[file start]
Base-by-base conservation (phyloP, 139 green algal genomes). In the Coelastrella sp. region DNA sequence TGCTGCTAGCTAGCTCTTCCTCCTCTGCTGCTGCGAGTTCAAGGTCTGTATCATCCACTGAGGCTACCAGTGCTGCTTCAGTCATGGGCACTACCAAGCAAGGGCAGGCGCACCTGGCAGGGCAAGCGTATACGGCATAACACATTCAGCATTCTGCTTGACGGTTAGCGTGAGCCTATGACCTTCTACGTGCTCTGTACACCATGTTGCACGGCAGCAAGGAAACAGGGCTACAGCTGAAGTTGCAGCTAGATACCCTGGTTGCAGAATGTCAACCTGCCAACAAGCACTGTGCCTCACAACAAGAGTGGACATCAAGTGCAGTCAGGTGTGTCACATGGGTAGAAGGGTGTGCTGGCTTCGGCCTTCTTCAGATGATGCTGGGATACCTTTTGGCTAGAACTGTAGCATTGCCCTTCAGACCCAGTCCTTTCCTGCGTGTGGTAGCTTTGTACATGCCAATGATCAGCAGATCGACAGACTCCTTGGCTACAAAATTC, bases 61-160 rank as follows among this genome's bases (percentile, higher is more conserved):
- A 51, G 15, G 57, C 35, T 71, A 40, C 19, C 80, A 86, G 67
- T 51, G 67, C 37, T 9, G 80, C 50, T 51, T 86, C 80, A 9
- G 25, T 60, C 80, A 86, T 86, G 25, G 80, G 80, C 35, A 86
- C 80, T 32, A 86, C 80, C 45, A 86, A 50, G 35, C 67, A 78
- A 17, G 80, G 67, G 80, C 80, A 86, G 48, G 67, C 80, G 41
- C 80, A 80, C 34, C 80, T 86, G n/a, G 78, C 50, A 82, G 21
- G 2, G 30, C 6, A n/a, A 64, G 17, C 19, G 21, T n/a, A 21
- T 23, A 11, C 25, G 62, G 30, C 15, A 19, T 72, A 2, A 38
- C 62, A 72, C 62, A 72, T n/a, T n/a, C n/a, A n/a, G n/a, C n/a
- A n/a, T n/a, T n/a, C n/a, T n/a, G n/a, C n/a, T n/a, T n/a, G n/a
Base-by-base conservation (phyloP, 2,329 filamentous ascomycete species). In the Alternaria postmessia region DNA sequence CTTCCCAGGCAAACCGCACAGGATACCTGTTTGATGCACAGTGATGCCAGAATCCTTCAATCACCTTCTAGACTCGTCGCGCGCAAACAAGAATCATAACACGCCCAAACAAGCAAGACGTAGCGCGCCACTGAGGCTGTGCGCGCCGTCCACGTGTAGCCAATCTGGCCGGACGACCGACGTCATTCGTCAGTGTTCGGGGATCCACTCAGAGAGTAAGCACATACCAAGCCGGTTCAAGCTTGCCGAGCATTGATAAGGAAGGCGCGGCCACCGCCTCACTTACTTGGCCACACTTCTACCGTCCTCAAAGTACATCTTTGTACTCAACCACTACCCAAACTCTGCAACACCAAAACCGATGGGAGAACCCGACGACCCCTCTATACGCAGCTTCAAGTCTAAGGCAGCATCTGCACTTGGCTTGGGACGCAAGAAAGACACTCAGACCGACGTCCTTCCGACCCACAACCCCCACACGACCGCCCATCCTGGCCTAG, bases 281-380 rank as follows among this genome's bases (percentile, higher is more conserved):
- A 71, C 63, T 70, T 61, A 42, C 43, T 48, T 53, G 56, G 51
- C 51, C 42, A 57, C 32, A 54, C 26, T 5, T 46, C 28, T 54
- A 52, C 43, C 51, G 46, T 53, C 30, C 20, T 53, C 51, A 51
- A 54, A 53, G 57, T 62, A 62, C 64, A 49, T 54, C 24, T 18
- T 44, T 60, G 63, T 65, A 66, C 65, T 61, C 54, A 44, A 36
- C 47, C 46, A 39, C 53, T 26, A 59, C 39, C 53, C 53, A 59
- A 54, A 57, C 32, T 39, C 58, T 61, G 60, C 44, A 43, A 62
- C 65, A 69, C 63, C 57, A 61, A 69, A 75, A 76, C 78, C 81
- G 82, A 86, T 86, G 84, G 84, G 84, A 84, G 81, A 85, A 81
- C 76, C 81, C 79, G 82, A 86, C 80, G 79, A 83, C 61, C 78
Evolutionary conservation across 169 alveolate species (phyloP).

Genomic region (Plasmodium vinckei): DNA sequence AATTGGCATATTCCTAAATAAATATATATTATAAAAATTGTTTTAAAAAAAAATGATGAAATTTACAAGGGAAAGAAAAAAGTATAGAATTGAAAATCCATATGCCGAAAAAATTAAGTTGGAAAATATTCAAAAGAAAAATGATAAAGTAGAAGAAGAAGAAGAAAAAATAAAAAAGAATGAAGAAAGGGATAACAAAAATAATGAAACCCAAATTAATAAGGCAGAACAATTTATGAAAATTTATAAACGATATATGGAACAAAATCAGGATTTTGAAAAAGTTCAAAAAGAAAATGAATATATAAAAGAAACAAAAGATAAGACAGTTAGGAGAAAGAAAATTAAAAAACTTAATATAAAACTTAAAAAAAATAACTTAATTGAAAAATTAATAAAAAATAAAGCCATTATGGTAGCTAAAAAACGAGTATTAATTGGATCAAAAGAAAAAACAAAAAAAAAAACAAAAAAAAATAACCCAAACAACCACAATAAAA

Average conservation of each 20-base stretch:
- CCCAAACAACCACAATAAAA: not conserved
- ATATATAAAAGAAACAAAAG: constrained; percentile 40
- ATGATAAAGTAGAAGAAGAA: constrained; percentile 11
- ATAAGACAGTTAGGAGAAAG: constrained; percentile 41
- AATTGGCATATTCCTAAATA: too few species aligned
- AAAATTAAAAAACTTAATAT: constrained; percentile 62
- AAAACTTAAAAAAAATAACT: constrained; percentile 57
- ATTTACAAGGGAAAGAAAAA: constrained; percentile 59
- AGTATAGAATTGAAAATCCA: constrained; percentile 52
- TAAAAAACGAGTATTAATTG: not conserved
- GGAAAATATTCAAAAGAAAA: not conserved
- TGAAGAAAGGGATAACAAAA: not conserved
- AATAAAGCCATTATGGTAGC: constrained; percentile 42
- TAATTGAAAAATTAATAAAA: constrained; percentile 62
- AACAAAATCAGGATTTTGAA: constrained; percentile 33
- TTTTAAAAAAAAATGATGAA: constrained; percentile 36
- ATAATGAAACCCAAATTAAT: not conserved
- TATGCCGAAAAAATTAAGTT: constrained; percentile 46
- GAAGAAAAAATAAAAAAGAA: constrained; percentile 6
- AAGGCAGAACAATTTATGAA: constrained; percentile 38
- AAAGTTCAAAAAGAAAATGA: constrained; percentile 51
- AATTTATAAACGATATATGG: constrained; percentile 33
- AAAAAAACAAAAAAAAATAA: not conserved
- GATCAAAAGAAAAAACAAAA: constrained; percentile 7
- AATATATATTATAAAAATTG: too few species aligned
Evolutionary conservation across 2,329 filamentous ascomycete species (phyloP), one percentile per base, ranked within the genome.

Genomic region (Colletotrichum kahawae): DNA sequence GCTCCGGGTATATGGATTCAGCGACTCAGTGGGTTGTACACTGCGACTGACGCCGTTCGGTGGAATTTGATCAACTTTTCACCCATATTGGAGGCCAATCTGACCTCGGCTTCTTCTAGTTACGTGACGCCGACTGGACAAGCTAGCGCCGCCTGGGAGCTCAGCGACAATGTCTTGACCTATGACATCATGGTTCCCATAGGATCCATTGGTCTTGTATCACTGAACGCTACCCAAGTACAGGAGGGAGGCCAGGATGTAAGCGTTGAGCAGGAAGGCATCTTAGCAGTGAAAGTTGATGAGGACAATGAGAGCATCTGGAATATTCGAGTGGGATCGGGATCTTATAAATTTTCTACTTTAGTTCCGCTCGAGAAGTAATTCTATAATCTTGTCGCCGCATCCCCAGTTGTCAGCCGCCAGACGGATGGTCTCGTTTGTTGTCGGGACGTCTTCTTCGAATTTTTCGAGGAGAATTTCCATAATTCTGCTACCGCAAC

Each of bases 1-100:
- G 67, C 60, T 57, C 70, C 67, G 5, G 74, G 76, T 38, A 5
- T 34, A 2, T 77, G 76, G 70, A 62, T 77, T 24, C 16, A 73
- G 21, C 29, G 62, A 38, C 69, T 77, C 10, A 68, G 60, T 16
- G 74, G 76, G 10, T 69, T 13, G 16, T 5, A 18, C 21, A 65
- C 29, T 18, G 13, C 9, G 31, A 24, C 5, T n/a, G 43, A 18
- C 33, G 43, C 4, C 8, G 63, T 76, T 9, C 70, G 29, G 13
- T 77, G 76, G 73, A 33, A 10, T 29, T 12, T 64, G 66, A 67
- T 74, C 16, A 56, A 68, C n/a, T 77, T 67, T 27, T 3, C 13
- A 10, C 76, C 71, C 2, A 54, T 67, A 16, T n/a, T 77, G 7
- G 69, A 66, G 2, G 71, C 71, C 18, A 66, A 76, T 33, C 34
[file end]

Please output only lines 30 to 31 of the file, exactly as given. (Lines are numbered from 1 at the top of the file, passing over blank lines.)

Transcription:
- AATTGGCATATTCCTAAATA: too few species aligned
- AAAATTAAAAAACTTAATAT: constrained; percentile 62